A Brief Alcohol Intervention for Incarcerated Women
|Alcohol Use Incarceration||Behavioral: motivational interviewing||Phase 3|
|Study Design:||Allocation: Randomized
Intervention Model: Parallel Assignment
Masking: Open Label
Primary Purpose: Treatment
|Official Title:||A Brief Alcohol Intervention for Incarcerated Women|
- alcohol use [ Time Frame: 6 months ]
- HIV risk taking [ Time Frame: 6 months ]
|Study Start Date:||September 2003|
|Study Completion Date:||August 2009|
|Primary Completion Date:||August 2009 (Final data collection date for primary outcome measure)|
Active Comparator: 1) assessment plus motivational interview
Participants are assigned, in this 6 month study, to an assessment-only condition or an assessment plus motivational interview condition. Two motivational interview sessions are conducted during the first month of study participation.
Behavioral: motivational interviewing
Assessment plus motivational interview condition -- two motivational interview sessions are conducted during the first month of this six month study participation.
Hazardous alcohol use continues to be a problem of major significance throughout the United States. Alcohol use is a prevalent condition that independently acts as an important behavioral cofactor for HIV infection in women, contributing to both sexual and drug risk. The rationale for a brief intervention with incarcerated women who hazardously use alcohol and have HIV risk behaviors is compelling. For such women, we believe that the negative effects of drinking may be increased. An intervention that successfully connects alcohol use with HIV risk behaviors may be sufficient to tip the decisional balance in favor of reducing risk-prone alcohol consumption. If alcohol consumption is reduced more generally in a person's life, this may improve judgment in pursuing behaviors which risk other negative consequences. Hazardous alcohol, and high-risk drug and sexual activities may be manifestations of a general behavior pattern among incarcerated women, and strategies that engage such individuals are needed. Given the strong association between hazardous alcohol use and high HIV risk sexual and drug activities, interventions that attempt to lower the prevalence of HIV drug and sexual risk activities by lowering alcohol consumption are well justified. Brief alcohol interventions have been efficacious in reducing alcohol use across many populations over the past decade.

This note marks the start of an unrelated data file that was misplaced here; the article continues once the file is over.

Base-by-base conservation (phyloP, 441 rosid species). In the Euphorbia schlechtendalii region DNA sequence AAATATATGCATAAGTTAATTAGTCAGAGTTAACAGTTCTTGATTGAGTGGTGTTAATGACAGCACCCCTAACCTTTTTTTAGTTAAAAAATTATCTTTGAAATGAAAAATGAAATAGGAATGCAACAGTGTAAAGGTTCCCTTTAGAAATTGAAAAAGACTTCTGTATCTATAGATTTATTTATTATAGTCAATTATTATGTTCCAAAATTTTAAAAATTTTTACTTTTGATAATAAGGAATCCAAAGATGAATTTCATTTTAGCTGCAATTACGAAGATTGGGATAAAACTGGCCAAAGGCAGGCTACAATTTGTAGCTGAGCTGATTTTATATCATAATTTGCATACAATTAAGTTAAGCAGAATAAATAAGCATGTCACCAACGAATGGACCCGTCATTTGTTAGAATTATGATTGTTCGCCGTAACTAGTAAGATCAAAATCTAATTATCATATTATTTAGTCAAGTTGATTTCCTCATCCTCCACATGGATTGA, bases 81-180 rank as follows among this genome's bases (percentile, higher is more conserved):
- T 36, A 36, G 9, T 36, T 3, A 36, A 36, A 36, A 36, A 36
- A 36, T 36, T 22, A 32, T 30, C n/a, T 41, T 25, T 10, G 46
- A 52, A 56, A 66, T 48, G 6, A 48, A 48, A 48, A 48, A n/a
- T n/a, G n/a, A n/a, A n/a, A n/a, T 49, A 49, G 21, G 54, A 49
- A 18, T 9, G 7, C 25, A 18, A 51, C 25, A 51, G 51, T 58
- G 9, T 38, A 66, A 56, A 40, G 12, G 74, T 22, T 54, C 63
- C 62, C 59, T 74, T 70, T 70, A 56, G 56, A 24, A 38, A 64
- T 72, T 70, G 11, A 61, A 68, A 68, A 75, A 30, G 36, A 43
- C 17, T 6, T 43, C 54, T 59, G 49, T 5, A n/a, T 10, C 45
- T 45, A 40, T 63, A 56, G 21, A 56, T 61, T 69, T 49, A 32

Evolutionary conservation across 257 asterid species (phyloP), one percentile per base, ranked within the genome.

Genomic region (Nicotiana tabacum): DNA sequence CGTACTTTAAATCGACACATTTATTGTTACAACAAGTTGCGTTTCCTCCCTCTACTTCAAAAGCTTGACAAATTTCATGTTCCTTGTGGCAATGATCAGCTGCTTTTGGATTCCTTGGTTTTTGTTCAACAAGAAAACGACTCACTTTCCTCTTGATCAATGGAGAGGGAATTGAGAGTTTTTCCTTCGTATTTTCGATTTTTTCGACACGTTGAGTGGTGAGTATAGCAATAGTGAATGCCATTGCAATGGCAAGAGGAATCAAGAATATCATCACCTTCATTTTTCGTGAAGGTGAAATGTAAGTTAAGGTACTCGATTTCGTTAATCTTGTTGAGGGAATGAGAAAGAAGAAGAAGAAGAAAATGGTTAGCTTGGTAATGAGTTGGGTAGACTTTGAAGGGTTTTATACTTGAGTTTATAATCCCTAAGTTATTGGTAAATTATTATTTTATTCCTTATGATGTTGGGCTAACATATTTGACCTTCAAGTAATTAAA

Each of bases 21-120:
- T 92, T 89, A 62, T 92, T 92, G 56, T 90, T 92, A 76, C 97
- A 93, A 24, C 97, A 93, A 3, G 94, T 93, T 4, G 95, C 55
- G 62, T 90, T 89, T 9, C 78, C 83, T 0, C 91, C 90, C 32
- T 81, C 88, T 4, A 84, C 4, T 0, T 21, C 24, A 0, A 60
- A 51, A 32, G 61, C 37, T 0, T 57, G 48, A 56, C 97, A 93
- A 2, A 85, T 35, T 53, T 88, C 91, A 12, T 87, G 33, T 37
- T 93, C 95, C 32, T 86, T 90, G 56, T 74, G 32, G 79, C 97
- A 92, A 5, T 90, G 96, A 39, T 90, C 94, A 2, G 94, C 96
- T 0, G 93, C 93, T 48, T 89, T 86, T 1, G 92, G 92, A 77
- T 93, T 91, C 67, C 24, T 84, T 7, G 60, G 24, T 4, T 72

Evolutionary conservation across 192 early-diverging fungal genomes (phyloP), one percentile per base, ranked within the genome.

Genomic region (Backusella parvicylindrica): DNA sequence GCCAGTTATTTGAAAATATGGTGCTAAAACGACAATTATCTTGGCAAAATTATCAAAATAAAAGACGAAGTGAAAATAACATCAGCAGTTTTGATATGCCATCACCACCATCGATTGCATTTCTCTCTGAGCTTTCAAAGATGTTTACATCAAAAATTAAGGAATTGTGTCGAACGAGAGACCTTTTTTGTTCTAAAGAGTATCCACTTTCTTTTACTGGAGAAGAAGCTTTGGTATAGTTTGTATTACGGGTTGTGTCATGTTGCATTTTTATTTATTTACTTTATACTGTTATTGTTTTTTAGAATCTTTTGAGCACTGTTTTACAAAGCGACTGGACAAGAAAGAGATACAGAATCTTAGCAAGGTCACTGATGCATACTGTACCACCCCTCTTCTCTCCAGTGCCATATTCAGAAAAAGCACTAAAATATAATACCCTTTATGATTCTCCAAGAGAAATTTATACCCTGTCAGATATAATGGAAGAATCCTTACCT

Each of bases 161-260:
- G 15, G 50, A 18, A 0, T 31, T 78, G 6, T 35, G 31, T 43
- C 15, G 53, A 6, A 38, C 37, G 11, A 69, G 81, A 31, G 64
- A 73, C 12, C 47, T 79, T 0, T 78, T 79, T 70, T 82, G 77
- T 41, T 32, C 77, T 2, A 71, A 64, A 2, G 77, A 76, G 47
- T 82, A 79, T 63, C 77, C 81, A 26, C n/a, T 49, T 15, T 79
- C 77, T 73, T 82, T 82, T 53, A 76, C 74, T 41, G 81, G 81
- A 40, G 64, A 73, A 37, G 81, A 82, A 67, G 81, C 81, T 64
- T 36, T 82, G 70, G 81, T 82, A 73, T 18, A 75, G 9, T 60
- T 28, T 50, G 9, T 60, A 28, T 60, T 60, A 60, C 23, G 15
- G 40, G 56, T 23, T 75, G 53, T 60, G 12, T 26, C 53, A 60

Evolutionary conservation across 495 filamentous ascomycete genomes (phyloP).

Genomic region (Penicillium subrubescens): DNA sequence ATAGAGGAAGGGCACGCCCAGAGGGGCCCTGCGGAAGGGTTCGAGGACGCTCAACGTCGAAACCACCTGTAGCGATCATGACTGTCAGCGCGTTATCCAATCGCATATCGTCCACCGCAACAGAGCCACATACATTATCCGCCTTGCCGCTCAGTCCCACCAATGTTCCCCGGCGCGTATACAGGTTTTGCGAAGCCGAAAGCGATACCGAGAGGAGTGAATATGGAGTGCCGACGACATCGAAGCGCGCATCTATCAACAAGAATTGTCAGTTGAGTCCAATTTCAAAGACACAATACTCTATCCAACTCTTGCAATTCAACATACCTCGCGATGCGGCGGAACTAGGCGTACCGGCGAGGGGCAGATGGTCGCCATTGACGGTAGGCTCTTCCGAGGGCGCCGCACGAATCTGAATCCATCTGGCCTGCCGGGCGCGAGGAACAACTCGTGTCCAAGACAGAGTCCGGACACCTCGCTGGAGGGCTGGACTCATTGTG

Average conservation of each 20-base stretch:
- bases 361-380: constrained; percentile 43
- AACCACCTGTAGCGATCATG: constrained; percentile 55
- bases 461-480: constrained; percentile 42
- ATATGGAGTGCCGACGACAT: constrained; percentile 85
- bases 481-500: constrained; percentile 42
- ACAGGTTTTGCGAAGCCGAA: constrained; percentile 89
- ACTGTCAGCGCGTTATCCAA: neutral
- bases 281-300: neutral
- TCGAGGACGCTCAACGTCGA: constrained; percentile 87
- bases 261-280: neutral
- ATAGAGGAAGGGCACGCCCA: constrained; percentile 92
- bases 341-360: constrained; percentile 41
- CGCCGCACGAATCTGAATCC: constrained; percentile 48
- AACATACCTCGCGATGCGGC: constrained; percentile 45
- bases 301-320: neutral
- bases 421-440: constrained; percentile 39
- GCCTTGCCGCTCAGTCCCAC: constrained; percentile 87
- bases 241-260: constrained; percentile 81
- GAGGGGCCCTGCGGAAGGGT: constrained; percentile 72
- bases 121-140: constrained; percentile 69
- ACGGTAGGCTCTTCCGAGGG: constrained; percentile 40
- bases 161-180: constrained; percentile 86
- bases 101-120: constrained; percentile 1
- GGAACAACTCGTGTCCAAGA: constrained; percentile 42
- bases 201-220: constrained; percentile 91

Comparison(s): Participants are assigned, in this 6 month study, to an assessment-only condition or an assessment plus motivational interview condition. Two motivational interview sessions are conducted during the first month of study participation.
Please refer to this study by its ClinicalTrials.gov identifier: NCT00237003
|Principal Investigator:||Michael Stein, M.D.||Butler Hospital|